But one thing it's very important to remember is even though the Iraqis are now pumping as much oil as before the Gulf War, they have not reconstituted their military at all. This is a very, very fragile military. So from the conventional point of view on the ground, they're going to be completely outgunned. And they also know what happened to them the last time around. So the -- the idea that there's going to be any formidable conventional Iraqi military resistance is probably something of a -- of an imaginary threat.

If I could make just one more point. It's very important to remember there risks to not doing this. And we always talk about the risks of action. There are risks to inaction. And in retrospect it would have been a lot better if we'd done some very risky things to try to get Osama bin Laden and to remove the Taliban from powder -- from power in Afghanistan.

BLITZER: Here's a question from one of our viewers. Robert from Toronto asks this question. You served eight years in the U.S. government -- many years before that, too, but eight years in the Clinton administration on the NSC. "Doesn't all the public discussion of whether we should attack Iraq next destroy the element of surprise, giving them ample time to hide weapons of mass destruction and prepare for war?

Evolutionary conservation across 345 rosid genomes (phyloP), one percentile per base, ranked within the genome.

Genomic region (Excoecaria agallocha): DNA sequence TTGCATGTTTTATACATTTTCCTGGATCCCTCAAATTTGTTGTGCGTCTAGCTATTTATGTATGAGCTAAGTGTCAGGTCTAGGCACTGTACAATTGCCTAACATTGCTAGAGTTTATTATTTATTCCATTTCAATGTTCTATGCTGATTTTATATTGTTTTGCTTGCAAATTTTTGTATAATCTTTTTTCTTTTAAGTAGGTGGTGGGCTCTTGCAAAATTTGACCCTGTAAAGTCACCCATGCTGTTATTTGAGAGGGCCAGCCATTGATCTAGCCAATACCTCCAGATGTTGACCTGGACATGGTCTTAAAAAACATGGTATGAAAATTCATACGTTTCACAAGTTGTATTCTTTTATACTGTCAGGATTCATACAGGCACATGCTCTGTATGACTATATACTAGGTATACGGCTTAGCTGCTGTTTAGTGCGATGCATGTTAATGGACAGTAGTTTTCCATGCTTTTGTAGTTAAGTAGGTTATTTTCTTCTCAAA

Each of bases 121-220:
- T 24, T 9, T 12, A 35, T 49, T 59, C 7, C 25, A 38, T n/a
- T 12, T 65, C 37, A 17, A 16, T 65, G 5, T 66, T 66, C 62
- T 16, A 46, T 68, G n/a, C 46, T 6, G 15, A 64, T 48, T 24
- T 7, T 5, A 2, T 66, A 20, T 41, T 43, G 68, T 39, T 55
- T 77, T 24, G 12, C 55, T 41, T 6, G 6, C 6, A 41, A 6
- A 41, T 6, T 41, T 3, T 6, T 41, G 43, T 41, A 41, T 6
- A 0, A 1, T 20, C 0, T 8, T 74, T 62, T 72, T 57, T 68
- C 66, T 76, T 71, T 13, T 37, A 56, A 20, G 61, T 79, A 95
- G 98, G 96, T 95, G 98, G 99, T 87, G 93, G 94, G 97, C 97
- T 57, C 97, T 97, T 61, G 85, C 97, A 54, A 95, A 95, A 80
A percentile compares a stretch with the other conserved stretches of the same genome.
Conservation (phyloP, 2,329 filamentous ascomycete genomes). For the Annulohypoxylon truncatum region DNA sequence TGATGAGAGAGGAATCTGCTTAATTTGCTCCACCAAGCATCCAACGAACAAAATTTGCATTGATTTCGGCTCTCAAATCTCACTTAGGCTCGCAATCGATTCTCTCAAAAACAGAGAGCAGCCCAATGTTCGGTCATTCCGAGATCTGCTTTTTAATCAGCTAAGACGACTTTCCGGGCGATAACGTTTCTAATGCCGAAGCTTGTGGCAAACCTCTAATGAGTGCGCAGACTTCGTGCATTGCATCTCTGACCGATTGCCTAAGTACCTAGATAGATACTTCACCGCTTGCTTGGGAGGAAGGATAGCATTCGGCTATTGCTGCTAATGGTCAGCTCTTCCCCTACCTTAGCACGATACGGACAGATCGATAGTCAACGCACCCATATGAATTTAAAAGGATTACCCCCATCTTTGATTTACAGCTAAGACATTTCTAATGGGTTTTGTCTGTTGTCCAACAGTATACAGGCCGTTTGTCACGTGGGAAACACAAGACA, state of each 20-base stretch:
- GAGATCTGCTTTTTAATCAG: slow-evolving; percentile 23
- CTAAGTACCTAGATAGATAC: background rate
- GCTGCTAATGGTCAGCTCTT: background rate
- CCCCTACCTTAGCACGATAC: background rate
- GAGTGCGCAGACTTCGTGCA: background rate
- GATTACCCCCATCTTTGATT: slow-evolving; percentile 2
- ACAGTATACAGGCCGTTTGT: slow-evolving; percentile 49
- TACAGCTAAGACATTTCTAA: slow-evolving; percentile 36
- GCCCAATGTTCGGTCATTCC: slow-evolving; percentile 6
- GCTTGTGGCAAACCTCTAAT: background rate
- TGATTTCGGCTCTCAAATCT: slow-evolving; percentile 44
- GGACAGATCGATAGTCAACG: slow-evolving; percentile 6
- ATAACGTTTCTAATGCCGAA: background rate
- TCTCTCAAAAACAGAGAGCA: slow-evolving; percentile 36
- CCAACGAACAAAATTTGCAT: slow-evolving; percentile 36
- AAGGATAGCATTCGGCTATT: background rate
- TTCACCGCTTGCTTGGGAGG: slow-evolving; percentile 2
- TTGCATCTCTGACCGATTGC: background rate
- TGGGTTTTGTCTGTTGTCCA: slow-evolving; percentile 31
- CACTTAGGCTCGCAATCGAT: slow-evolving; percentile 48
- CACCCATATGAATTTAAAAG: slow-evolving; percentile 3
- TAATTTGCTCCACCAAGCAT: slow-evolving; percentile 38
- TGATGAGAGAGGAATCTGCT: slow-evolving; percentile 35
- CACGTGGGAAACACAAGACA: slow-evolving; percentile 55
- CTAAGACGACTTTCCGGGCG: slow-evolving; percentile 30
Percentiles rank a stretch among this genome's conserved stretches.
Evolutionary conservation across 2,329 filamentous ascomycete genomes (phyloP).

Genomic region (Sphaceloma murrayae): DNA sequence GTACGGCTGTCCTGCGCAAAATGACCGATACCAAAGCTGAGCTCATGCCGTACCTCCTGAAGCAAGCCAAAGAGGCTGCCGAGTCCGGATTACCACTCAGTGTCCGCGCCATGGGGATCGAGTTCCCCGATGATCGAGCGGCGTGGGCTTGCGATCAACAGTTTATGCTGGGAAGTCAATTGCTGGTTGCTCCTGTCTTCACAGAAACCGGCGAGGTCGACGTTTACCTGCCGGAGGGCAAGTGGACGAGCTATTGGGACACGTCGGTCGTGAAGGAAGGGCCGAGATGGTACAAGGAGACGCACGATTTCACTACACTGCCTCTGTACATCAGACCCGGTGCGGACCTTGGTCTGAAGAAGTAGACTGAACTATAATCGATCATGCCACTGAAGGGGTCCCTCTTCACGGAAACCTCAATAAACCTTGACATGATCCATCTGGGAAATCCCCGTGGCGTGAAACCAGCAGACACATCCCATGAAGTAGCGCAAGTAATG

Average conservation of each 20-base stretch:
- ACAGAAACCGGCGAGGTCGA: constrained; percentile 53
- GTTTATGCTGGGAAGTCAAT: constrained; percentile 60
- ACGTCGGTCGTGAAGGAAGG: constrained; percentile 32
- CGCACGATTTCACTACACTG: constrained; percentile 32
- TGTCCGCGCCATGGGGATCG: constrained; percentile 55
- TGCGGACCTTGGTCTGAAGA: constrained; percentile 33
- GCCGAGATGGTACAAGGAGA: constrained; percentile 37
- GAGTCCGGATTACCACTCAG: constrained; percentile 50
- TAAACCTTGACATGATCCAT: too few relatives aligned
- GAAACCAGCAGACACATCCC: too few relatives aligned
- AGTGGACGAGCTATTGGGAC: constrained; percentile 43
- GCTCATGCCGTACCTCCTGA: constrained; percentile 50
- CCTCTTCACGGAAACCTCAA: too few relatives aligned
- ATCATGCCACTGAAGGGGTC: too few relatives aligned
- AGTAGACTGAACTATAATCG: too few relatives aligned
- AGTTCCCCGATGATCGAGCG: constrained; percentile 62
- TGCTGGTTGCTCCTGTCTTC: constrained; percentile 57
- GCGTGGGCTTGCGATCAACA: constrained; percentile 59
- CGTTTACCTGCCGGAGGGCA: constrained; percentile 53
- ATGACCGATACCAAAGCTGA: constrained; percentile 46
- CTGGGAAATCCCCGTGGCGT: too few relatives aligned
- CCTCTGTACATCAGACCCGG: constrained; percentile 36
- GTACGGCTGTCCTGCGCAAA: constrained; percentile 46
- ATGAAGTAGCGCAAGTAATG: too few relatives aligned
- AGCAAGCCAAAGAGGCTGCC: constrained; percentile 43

FUERTH: They're very good at hiding weapons of mass destruction. They probably don't need advance notice that we are coming. But yeah, you don't reposition significant numbers of U.S. troops and aircraft into the region. You don't have consultations all over the place with the Israelis and with others about what's going to happen without tipping off the -- there will be no element of surprise.